Tucson’s UNESCO City of Gastronomy Designation Has Roots in Downtown

January 25, 2016

Bill DuPont plucks a pomegranate grown at Mission Garden on the West Side.

Bill DuPont plucks a pomegranate grown at Mission Garden on the West Side.

by Brad Poole

As you drive along Interstate 19 just at the southern edge of Tucson, you can see a few hundred acres of farm fields sprawling along the western bank of the Santa Cruz River.

The farmland, which yields a crop of squash, tepary beans, corn and other Sonoran Desert delectables, belongs to the Tohono O’odham Nation and has, in spirit if not legal fact, since long before a European laid eyes on it. Father Eusebio Kino almost certainly saw similar fields when he rode in with his contingent of, er, visitors in 1692.

Father Kino’s goal was to bring his culture here, by force if necessary, in the name of Charles “the bewitched” II, king of Spain, and Pope Innocent XII. He brought a lot of culture, including religion, government, and his own fruit trees and other foodstuffs, some of which linger genetically in Tucson backyard lime trees and avocados from Mexico.

Over the ensuing 300-plus years, we’ve merged a cultural and gastronomic cloth in and around Tucson that is unique in the world. The United Nations recognized us for just that in December, when its Education, Scientific and Cultural Organization, UNESCO, named Tucson a Creative City of Gastronomy.

James Beard Award-winning Chef Janos Wilder prepares world-class meals with locally grown native foods.

James Beard Award-winning Chef Janos Wilder prepares world-class meals with locally grown native foods.

The designation puts Tucson in a global spotlight — we’re one of just 18 such cities worldwide and the fist in North America — and drives home a point that travelers have been making for decades.

“Tucson is a destination city for people who love great food,” said Tucson Mayor Jonathan Rothschild.

Downtown played a role, because considerations for the recognition included our active farm-to-table scene, use of traditional recipes, and festivals.

Tucson Meet Yourself, our annual food and culture fest, offers a mind-boggling array of foods from dozens of cultures, including Native American, Mexican and every imaginable European and Asian culture. We also have El Charro, the oldest continuously operated Mexican family restaurant in the nation, and numerous restaurants and bars using local ingredients ranging from pecans in beer to Arizona grown steak to farmer’s market salad and eggs.

The O’odham farm fields also played a role, as a key consideration for UNESCO was the passing down of traditional farming methods and crops. Were it not for the Tohono O’odham, we would not have that here.

The University of Arizona and Edible Baja Magazine were key drivers of the application, which was spearheaded by Gary Nabhan of the UA Southwest Center.

The Mission Garden includes examples of every key era of agriculture in the Tucson basin.

The Mission Garden includes examples of every key era of agriculture in the Tucson basin.

Nabhan, a co-founder of Native Seeds Search seed bank and a renowned researcher and advocate of conserving our cultural links to food, is a huge proponent of the local food movement. His goal isn’t just a thriving tourism or fine dining culture. His goal is loftier.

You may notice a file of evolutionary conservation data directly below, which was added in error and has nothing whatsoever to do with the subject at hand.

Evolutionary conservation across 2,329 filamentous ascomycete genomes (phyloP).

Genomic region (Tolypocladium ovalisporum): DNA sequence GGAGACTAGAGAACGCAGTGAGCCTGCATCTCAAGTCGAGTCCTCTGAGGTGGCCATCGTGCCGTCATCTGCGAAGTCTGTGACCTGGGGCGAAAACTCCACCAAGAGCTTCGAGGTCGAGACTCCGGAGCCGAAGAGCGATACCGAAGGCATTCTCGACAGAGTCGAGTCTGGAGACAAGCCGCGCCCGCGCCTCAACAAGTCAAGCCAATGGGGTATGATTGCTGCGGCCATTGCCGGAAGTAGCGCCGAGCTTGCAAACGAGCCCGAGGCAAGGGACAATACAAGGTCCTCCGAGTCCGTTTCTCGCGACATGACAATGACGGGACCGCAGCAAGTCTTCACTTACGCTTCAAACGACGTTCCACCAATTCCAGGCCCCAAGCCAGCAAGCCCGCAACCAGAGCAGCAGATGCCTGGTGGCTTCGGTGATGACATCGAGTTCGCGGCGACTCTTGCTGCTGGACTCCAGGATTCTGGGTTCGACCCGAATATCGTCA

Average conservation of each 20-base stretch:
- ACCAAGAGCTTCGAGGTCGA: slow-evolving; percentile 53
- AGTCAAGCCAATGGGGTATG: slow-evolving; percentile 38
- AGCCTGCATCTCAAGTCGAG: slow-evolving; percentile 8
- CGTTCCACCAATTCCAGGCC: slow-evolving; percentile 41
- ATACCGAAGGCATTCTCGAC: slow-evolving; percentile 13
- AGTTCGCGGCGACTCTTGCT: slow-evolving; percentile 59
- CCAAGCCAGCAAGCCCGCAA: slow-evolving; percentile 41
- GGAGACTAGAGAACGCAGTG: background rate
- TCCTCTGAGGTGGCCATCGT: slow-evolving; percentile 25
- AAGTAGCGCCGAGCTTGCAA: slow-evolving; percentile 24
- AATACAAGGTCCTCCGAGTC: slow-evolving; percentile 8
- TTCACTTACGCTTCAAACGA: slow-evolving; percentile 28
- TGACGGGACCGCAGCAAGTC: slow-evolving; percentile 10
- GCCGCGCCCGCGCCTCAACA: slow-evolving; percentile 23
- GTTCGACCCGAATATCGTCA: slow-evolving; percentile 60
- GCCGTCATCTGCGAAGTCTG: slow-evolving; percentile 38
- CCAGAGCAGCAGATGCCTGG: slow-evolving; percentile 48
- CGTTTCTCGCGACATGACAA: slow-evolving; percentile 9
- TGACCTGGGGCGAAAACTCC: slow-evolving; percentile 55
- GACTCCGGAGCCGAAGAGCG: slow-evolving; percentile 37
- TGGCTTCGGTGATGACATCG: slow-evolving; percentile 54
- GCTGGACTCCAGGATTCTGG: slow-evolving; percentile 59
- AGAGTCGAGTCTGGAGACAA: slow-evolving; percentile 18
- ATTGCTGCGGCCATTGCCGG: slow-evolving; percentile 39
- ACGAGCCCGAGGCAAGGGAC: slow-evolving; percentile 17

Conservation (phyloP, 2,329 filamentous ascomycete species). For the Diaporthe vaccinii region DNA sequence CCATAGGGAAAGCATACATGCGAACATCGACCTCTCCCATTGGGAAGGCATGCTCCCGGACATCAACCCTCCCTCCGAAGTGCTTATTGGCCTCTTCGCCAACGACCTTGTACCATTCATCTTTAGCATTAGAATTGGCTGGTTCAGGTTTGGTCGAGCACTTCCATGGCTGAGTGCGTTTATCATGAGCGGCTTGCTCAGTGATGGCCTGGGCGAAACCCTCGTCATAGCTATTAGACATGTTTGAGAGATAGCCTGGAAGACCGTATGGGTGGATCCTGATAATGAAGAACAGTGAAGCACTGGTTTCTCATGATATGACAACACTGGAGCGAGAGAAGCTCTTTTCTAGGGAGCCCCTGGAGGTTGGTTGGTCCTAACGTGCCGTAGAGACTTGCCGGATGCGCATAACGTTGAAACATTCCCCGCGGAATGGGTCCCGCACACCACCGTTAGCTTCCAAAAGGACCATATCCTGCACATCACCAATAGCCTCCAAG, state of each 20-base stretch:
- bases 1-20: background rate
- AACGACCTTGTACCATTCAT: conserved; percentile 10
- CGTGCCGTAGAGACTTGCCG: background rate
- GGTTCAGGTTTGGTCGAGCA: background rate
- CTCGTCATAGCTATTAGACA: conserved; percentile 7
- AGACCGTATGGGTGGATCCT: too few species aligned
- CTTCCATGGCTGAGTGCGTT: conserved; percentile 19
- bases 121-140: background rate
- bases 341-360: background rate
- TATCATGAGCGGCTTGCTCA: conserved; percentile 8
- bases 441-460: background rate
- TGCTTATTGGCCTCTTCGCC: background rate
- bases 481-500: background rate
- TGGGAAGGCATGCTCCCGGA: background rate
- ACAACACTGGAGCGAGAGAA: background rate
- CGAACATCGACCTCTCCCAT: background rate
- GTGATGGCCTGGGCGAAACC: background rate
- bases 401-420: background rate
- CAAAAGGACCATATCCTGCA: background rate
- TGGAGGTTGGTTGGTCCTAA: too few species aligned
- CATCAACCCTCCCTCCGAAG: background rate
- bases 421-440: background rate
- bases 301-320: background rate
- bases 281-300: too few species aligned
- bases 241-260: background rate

“That goal is a more just, inclusive, healthful, prosperous, and sustainable food system; one that will be more resilient in the face of climate changes because it fully engages the unique cultural and natural assets of our community,” he wrote in the wake of the UNESCO honor.

Richard McCarthy, executive director of Slow Foods USA, a global non-profit that aims to preserve culture and environment through sustainable and culturally rich food heritage, praised Tucson’s farmer’s markets.

“To see such a bounty of uniquely Southwestern, locally grown products — from tepary beans and squashes to cactus fruits and more varieties of chilies than I’ve ever seen before — makes Tucson unparalleled,” McCarthy said.

The crops from the Mission Garden end up at the Mercado farmer's market every Thursday.

The crops from the Mission Garden end up at the Mercado farmer’s market every Thursday.

With the UNESCO designation secured, Nabhan will continue to foster the kind of connections that made it possible.

The Southwest Center will open an office Downtown, where they can maintain close ties to the seats of city and county government to better preserve our culture via food and our food via culture. They plan to establish measurable guidelines to ensure that the UN program will have positive impact – whether it’s innovation and resource conservation, halting food poverty, or reducing negative heath impacts from diet.

Click here (http://www.downtowntucson.org/visit/dining/) information about Downtown Tucson dining options. For more information about the UNESCO Creative Cities proigram, go here (http://en.unesco.org/creative-cities/home). For more information about the University of Arizona Food Studies program and a list of the program’s goals, now that we have the UNESCO designation, go here (http://foodstudies.arizona.edu/)

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